Wednesday, July 3, 2013

Mother of the Year

Today I am being completely obnoxious, and am awarding myself
Mother of the Year.
 I am giving myself this award for Showing Kindness Where It Is Not Deserved, for Sucking It Up and Taking The High Road, for Infinite Patience in Circumstances I Thought I Would Never Find Myself In (I know, I know. It's "in which I would never find myself". Whatever.).

Is this my first time being awarded Mother of the Year?  Oh no.  I've been nominated and awarded this to myself many times over the years.

Those long nights, pacing the floor, swaying, patting, shushing, and nursing on very little broken sleep. Enduring countless episodes of baby spit up for five months straight.  Finding a job to support my beautiful babies after my husband financially devastated us, then left me.  That one time I had my sick two-year-old (and his ten-month-old brother) at the doctor's office and she very sweetly told me I would be going home, packing an overnight bag for my son and for myself, and to take him to the children's hospital.  He had pneumonia, and I "slept" next to him through the night while the IV worked it's magic.  Those long days of teething and tantrums.  The times during the public meltdowns of one or both toddlers, when I would smile at onlookers and say, "Don't forget your birth control!" and scoop my little ones up to go home for a nap...

Today is different though.  My boys are a bit older, so the things that require more of me have changed. This time, my oldest declares he wants me to teach him how to bake a cake. I am thrilled! We used to bake together often when they were toddlers and loved it!  The past few years find me pleading for them to work with me on cupcakes or cookies.  They sort of start to help me out, but get distracted and wander off, leaving me to do the work.  They just want me to let them know when the treats are ready. That's just not as much fun for me.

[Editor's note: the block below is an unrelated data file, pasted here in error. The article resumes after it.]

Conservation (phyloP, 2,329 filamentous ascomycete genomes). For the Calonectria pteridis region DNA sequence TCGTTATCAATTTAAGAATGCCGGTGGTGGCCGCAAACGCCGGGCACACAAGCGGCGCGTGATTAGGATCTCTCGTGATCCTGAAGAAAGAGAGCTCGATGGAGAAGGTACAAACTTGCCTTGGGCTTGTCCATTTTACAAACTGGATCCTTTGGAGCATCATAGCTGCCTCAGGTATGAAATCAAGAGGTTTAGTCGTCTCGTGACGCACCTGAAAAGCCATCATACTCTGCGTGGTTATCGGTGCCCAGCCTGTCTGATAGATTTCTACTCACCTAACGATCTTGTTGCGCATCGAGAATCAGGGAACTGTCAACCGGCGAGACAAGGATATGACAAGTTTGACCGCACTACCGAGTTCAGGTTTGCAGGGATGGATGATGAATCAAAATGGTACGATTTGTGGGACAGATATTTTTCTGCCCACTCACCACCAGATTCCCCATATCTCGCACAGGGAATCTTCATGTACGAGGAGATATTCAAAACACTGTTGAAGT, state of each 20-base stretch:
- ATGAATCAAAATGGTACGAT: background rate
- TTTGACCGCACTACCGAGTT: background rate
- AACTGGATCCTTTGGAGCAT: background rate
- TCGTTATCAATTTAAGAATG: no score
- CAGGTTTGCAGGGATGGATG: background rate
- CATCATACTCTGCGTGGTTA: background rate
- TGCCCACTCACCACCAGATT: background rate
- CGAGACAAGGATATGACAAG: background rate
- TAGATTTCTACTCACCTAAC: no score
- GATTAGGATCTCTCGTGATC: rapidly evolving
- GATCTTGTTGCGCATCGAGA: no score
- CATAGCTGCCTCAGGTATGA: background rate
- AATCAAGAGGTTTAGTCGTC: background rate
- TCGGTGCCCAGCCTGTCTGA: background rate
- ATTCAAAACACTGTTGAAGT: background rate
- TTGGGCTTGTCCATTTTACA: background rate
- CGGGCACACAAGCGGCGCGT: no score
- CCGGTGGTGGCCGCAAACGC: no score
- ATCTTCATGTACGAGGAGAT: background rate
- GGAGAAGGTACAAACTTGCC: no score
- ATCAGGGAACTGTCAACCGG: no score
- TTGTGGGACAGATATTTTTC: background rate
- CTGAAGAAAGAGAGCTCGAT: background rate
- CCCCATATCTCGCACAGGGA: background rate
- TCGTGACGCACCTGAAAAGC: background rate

But Julian wants to learn to bake on his own, and I excitedly tell him he is certainly old enough. Then he explains he wants to make a cake for his dad and his bride-to-be.  As a gift.  His brother wants to make his own, also. Ah.

Ok. So we are making cake.  Yes, I will teach them, but their cake must be all their own.  And while at Target, I show them all the pretty wedding cards.  I ask if they want to pick one out to congratulate their dad and his fiancĂ©. They do! They each choose just the right one.  Then they choose a gift card for them.  Look at me, being the bigger person! I mentally pat myself on the back.

This may be normal for some divorced families, but certainly not over here. This is all very groundbreaking. I mean, it was only a decade ago that I was huge and round and nearing the delivery of my firstborn.  Had someone whispered in my ear that before my child's tenth birthday, I would be married to someone else and helping my boys choose a wedding gift for their dad, no way would I have believed it.  Their father barely speaks to me. Ever.There are no kindnesses extended, nothing like that. I am always biting my tongue, taking the high road, doing what's best for my children.

So we now have made all the cakes.  We choose and buy frosting. Now we need boxes to transport them in. Then Julian wants a small bride and groom to top his cake. It's hard to find anything at a reasonable price. We try to get creative. We are in a time crunch. I've spent much of my time and energy on helping each boy bake their very own cake.  And frost. And the dishes. And he really, really wants a bride a groom for his cake. I am so over the whole cake thing.  But this is important to my child.  And in a year from now, what's going to matter most? So my child gets the bride and groom that he wants (I feel a teensy bit better when I find a coupon for it).  He is happy.  That's really all that matters.

The boys both did beautiful jobs with their cakes. They are so proud to discover how capable they are. It shows in their faces.

 Knowing I helped each child create and give the gift they wanted to their father makes me a better mother.  I left all pettiness aside, because this isn't about me or my ex. It's all about the boys.